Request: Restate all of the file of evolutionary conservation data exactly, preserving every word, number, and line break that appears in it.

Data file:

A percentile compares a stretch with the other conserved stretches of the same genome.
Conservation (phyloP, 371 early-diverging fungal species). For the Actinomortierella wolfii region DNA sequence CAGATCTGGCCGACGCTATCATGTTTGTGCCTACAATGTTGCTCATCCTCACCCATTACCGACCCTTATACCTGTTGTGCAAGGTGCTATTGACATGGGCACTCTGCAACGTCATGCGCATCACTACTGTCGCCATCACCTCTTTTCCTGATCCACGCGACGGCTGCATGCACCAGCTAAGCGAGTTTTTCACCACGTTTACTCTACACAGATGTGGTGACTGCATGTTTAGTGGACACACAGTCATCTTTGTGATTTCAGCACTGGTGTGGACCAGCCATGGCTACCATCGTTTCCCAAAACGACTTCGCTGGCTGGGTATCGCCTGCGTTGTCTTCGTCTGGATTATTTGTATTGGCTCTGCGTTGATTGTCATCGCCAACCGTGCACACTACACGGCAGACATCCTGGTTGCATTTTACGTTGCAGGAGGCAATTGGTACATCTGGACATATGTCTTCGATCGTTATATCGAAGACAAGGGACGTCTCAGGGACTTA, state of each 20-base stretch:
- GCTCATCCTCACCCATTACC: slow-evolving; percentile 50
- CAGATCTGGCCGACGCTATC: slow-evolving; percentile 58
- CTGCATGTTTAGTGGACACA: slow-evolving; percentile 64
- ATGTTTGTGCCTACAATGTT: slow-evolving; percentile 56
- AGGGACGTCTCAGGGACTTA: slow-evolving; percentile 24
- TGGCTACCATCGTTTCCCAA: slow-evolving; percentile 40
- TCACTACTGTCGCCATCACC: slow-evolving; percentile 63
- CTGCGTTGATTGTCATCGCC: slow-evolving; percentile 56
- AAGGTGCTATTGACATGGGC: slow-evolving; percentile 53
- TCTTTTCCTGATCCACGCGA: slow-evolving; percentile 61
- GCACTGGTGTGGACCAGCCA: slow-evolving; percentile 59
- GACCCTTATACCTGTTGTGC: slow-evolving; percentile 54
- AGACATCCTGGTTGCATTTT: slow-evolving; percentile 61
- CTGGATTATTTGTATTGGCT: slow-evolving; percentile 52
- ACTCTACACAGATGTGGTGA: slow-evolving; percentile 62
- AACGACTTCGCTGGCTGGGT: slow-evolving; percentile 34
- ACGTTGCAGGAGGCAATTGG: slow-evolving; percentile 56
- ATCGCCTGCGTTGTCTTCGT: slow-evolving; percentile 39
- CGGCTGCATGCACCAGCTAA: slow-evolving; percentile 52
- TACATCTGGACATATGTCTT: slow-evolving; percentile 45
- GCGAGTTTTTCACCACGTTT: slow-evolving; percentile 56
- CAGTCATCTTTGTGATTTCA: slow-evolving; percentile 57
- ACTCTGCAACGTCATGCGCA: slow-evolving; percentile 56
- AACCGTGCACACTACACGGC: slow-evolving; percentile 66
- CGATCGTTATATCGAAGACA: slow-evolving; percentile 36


A percentile compares a stretch with the other conserved stretches of the same genome.
Conservation (phyloP, 371 early-diverging fungal species). For the Actinomortierella wolfii region DNA sequence CAGATCTGGCCGACGCTATCATGTTTGTGCCTACAATGTTGCTCATCCTCACCCATTACCGACCCTTATACCTGTTGTGCAAGGTGCTATTGACATGGGCACTCTGCAACGTCATGCGCATCACTACTGTCGCCATCACCTCTTTTCCTGATCCACGCGACGGCTGCATGCACCAGCTAAGCGAGTTTTTCACCACGTTTACTCTACACAGATGTGGTGACTGCATGTTTAGTGGACACACAGTCATCTTTGTGATTTCAGCACTGGTGTGGACCAGCCATGGCTACCATCGTTTCCCAAAACGACTTCGCTGGCTGGGTATCGCCTGCGTTGTCTTCGTCTGGATTATTTGTATTGGCTCTGCGTTGATTGTCATCGCCAACCGTGCACACTACACGGCAGACATCCTGGTTGCATTTTACGTTGCAGGAGGCAATTGGTACATCTGGACATATGTCTTCGATCGTTATATCGAAGACAAGGGACGTCTCAGGGACTTA, state of each 20-base stretch:
- GCTCATCCTCACCCATTACC: slow-evolving; percentile 50
- CAGATCTGGCCGACGCTATC: slow-evolving; percentile 58
- CTGCATGTTTAGTGGACACA: slow-evolving; percentile 64
- ATGTTTGTGCCTACAATGTT: slow-evolving; percentile 56
- AGGGACGTCTCAGGGACTTA: slow-evolving; percentile 24
- TGGCTACCATCGTTTCCCAA: slow-evolving; percentile 40
- TCACTACTGTCGCCATCACC: slow-evolving; percentile 63
- CTGCGTTGATTGTCATCGCC: slow-evolving; percentile 56
- AAGGTGCTATTGACATGGGC: slow-evolving; percentile 53
- TCTTTTCCTGATCCACGCGA: slow-evolving; percentile 61
- GCACTGGTGTGGACCAGCCA: slow-evolving; percentile 59
- GACCCTTATACCTGTTGTGC: slow-evolving; percentile 54
- AGACATCCTGGTTGCATTTT: slow-evolving; percentile 61
- CTGGATTATTTGTATTGGCT: slow-evolving; percentile 52
- ACTCTACACAGATGTGGTGA: slow-evolving; percentile 62
- AACGACTTCGCTGGCTGGGT: slow-evolving; percentile 34
- ACGTTGCAGGAGGCAATTGG: slow-evolving; percentile 56
- ATCGCCTGCGTTGTCTTCGT: slow-evolving; percentile 39
- CGGCTGCATGCACCAGCTAA: slow-evolving; percentile 52
- TACATCTGGACATATGTCTT: slow-evolving; percentile 45
- GCGAGTTTTTCACCACGTTT: slow-evolving; percentile 56
- CAGTCATCTTTGTGATTTCA: slow-evolving; percentile 57
- ACTCTGCAACGTCATGCGCA: slow-evolving; percentile 56
- AACCGTGCACACTACACGGC: slow-evolving; percentile 66
- CGATCGTTATATCGAAGACA: slow-evolving; percentile 36